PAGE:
(Every Friday we highlight one entertainment option related to our clients or some aspect of our work to help you celebrate the weekend and possibly recommend to employers and other community supporters in the following week.)

5 Places to Find Job Leads

OLYMPUS DIGITAL CAMERASometimes you just run out of ideas or feel like all of your new employer prospects are dead.  Here are five accessible places to find fresh leads

1.  Mine monthly reports for employers who have already hired a refugee.  These will be soft targets likely already somewhat familiar with our client population and perhaps curious about their country of origin and journey to the US.  If the employee still works there and is doing well, it could be an even stronger lead.  You can provide more information, outline your employment services and explore ways to leverage that first success into additional opportunities.

2.  Ask existing Employers to recommend and refer. Think about similar businesses or others in their supply chain.  For example, a hotel will have contacts with other properties or with a linen service.  A construction firm might work with a single stream recycler or industrial cleaning contractor.  A grocery store might refer you to wholesalers or small local food production operations.

3.  Don’t forget about the power of your own dollars and contacts.  My friends make fun of me when I ask about jobs on my own time – even doing personal errands or on evenings out with friends.  But it works.  My dry cleaner hired a client in their processing facility and I found a great lead from the emergency repair man called when a broken water main flooded a friend’s backyard cookout.

4.  Think about Craigslist and other job boards for more than current openings.  When you see openings that might be a good fit for your clients, respond with a quick marketing pitch and attach an electronic copy of your employment services brochure.  It’s quick and easy and you never know who might respond.  If you can identify the company by name, don’t be afraid to call them up to offer a qualified, pre-screened candidate if you have one – or request a meeting to introduce yourself.  They’ll be more motivated to hear how you can help when they’re swamped with hundreds of unqualified job board applicants.

5.  Follow business news and industry publications for leads and trends.  Many cities have a Business Journal that publishes an annual Book of Lists including top employers in a number of different categories.  Your agency’s development office probably has a copy they’ll share.  News about promotions and industry leaders can give you the name of a hiring authority or let you know that someone who already knows about you has moved to a different company that should also hire your clients.  Announcements of new construction can tip you off to a major new employer in advance so you have time to develop the right connections and help them get started.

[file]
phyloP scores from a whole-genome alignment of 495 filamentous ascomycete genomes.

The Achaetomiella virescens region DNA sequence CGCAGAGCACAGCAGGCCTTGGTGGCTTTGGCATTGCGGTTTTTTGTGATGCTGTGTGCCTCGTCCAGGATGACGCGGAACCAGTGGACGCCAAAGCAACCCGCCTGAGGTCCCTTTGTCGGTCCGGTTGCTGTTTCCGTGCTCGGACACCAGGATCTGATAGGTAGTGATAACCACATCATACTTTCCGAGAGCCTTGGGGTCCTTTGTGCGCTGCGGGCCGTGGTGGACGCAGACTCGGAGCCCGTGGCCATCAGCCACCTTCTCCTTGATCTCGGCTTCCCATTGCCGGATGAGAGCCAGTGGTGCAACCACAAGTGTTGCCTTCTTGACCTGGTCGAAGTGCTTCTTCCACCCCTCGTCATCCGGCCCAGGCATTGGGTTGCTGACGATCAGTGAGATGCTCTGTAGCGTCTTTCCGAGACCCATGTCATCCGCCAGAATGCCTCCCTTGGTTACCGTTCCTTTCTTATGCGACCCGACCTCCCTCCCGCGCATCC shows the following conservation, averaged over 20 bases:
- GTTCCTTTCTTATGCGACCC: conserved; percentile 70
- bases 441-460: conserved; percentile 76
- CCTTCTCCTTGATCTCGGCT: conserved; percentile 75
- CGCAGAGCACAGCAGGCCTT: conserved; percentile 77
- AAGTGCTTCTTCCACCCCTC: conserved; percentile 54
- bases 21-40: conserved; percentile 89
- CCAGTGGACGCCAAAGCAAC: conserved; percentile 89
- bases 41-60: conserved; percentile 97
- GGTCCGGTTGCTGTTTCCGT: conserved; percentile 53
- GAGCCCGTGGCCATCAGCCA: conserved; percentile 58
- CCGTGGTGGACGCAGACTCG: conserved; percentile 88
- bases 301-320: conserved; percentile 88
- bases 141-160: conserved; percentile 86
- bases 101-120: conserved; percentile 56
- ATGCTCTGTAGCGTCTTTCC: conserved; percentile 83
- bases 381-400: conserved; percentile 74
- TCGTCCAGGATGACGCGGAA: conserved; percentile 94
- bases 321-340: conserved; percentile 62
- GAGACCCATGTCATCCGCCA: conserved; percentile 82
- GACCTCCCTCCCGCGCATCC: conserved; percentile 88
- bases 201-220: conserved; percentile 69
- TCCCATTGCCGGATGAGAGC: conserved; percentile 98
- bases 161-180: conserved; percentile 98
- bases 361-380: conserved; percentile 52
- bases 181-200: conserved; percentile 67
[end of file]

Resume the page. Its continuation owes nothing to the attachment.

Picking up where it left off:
How and Why to Develop an Elevator Pitch

Coelevator up buttonmmunicating with employers is critical to what we do and it’s not easy to get it right.  We all believe in what we do and want to convey that passion as a way to “sell” our clients.  There’s nothing better than a successful placement to ramp up an employer relationship.

But, establishing initial interest from a new employer requires that you speak THEIR language.  Tell them what’s in it for their bottom line.  You can tug their heartstrings later and engage them in your mission AFTER they agree to consider hiring a refugee.

One of Higher’s first E-learning trainings will focus on communicating with employers.  Meanwhile, everyone should develop an elevator pitch – a concise, carefully planned, and well-practiced description of your service to employers that your mother should be able to understand in the time it would take to ride up an elevator. This isn’t a full-on sales pitch, but rather an initial hook to start the conversation.

Here are the six steps outlined in a great article about how to develop your own elevator pitch that should last less than 60 seconds.

  1. Identify your goal
  2. Explain what you do
  3. Communicate your unique value
  4. Engage with a question
  5. Put it all together
  6. Practice

Here’s the pitch I used as Job Developer at Caritas of Austin:

Caritas is the largest non-profit social service agency in Travis County.  We help pre-screened, work-authorized candidates find jobs at no cost to employers. (Then, I’d follow with whatever question got me where I wanted to go next.)  I saw you have a job opening.  May I send you qualified candidates? Or, Could I find out more about your hiring process and how we can help you?